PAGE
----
Drought conditions could cause some farmers sell cattle due to lack of water

This is an archived article and the information in the article may be outdated. Please look at the time stamp on the story to see when it was last updated.

SECTION, Ala. -  William and Jean Summers of "The Lazy J" say this year has been a trying one for them. Out of their eight years, they say this year's weather has been the absolute worst.  Having no rain has affected their animals.  The well they use to supply water for their animals has completely dried up.

"We've got to use our regular house water and pay for that. And so usually cows drink a lot of water everyday," says William Summers.

They sell calves for extra money, but the cows also help graze their pastures. But of course with no rain there's no grass for feed.

"I'm going to have to buy hay. I'm probably going to have to buy 20 rolls or more of hay for this winter," says Summers.

If the drought doesn't ease up by the end of November, the Summers may have to sell their cattle.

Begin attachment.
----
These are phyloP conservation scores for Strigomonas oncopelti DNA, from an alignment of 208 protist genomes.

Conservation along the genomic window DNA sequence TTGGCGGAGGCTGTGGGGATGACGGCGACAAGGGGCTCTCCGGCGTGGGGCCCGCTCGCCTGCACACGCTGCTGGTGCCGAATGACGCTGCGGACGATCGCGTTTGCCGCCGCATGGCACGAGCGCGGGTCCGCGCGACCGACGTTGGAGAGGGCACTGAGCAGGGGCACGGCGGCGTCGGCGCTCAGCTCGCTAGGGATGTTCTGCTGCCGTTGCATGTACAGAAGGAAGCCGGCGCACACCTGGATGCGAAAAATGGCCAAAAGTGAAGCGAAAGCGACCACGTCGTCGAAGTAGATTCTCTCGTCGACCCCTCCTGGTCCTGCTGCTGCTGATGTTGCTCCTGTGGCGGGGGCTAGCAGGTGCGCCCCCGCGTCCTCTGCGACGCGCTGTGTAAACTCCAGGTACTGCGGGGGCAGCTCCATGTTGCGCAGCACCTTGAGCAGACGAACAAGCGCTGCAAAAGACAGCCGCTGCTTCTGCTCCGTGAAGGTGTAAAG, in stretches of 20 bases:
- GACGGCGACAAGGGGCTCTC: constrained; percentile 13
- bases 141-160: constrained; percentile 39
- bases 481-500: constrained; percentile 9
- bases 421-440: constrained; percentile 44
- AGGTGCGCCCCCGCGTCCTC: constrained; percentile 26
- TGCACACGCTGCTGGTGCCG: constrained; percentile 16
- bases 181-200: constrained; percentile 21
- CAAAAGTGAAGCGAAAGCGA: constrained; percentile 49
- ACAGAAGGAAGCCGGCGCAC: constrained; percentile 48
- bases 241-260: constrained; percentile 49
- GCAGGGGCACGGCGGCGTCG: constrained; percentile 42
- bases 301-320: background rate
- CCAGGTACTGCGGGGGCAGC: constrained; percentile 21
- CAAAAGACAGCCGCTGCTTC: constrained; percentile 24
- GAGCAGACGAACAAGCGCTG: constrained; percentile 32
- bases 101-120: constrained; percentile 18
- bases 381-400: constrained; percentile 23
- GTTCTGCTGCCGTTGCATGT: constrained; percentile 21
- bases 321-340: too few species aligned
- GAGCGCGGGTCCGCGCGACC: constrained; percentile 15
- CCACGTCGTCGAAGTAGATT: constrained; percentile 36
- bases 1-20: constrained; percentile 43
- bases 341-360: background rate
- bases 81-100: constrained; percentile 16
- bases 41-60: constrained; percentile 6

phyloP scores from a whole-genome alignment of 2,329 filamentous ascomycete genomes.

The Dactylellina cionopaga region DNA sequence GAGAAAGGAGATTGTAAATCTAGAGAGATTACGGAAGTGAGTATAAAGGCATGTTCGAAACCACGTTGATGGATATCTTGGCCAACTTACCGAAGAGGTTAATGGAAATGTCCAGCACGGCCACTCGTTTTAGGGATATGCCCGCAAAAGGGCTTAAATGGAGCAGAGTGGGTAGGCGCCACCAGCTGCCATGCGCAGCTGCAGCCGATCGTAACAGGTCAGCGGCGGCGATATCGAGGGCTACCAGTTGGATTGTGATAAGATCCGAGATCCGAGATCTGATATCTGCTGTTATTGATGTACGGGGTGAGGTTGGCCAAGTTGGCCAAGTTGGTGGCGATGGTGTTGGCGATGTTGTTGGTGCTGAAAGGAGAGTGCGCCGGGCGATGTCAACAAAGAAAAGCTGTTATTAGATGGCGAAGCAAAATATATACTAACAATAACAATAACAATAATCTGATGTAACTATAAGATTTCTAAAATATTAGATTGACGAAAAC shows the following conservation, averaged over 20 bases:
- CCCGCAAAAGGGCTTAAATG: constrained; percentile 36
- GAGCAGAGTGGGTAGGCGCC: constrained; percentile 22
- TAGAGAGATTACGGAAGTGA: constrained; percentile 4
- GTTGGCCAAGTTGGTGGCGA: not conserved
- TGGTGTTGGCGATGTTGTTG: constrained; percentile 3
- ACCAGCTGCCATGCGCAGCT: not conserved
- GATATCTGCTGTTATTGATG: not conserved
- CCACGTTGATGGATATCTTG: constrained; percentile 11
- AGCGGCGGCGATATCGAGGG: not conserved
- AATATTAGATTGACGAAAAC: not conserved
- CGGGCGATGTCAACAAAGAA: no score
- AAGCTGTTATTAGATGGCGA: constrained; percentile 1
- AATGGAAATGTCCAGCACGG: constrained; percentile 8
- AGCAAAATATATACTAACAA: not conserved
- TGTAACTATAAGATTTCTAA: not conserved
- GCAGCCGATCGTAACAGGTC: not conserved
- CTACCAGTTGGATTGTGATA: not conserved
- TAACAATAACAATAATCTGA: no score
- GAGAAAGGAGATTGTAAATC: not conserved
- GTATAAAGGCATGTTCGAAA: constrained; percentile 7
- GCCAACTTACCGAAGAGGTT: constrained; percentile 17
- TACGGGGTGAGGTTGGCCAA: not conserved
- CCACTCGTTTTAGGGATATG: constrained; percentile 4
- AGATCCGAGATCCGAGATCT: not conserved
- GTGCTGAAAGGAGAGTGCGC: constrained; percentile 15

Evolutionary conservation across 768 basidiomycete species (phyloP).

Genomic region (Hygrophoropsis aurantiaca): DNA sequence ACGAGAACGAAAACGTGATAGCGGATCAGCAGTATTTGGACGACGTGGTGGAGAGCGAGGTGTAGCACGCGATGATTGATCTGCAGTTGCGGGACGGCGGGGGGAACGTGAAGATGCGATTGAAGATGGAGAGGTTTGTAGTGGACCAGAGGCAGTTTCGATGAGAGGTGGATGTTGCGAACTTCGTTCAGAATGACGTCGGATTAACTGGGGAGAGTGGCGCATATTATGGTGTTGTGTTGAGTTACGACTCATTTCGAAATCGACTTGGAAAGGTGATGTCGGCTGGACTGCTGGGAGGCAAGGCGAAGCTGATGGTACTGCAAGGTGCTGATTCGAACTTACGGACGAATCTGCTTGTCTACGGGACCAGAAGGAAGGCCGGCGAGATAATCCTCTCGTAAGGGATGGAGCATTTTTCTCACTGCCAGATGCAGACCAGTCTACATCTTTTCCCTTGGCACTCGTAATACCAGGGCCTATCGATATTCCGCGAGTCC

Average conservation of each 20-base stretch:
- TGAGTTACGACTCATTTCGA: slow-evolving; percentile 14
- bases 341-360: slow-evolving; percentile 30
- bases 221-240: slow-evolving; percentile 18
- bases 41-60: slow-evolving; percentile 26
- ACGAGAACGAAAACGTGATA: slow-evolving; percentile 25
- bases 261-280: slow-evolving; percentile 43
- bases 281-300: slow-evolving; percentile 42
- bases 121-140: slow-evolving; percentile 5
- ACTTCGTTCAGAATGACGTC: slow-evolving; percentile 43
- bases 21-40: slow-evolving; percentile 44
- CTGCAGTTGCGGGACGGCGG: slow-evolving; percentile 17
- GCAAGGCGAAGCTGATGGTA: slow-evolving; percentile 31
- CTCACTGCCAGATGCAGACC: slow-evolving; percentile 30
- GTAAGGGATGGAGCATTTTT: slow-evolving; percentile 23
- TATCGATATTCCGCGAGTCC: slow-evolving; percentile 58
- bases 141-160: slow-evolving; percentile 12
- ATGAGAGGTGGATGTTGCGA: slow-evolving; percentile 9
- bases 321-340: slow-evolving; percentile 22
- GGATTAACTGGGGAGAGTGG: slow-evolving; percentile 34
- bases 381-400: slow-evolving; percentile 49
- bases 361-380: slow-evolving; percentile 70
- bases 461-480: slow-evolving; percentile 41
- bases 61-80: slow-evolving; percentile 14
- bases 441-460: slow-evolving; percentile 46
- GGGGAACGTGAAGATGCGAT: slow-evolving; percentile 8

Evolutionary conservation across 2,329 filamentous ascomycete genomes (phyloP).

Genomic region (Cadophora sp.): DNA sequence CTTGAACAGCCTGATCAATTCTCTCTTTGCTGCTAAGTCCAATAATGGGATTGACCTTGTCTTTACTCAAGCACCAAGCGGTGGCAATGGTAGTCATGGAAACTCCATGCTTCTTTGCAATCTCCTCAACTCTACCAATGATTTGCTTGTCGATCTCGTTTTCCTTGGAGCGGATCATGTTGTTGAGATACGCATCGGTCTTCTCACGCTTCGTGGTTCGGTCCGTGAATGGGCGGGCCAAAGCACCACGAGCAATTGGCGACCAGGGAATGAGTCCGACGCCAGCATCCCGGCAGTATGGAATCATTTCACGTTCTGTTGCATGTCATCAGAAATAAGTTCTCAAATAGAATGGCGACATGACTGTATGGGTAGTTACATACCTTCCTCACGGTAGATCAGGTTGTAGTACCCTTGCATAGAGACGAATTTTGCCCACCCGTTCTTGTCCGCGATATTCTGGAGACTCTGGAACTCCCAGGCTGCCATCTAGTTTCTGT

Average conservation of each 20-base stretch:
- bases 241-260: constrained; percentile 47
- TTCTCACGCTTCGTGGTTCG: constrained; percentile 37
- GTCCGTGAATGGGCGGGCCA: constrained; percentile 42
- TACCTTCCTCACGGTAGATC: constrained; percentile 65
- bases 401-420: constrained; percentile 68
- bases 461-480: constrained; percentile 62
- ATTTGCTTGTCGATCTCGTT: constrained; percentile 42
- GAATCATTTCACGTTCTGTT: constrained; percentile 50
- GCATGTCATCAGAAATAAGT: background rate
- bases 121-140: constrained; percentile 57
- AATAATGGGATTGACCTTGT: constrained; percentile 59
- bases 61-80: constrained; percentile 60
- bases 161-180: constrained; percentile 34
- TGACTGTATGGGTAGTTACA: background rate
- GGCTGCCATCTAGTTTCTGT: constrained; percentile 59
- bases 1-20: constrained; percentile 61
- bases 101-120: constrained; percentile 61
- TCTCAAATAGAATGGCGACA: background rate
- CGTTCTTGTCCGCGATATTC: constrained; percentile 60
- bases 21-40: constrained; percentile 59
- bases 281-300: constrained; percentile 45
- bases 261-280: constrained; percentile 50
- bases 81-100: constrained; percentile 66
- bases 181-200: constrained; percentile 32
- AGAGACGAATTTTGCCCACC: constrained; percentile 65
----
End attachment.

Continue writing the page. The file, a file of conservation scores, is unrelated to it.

"Maybe the ponds will fill up again and then we can keep the cows," says Williams.  "The upper pond that I'm pumping water into would actually be totally dry if I hadn't of pumped water in it."

The drought has also affected many of the trees on their property.  William says he tries his best to hand water as many as he can.

"On that row of trees there, you see it's about eight of them right along there. They're all sweet gums and they died already."

The Summers say this farm has become a huge part of their family, and they'd hate for the drought to run them away.

"Hopefully we can stay here until we go to the grave."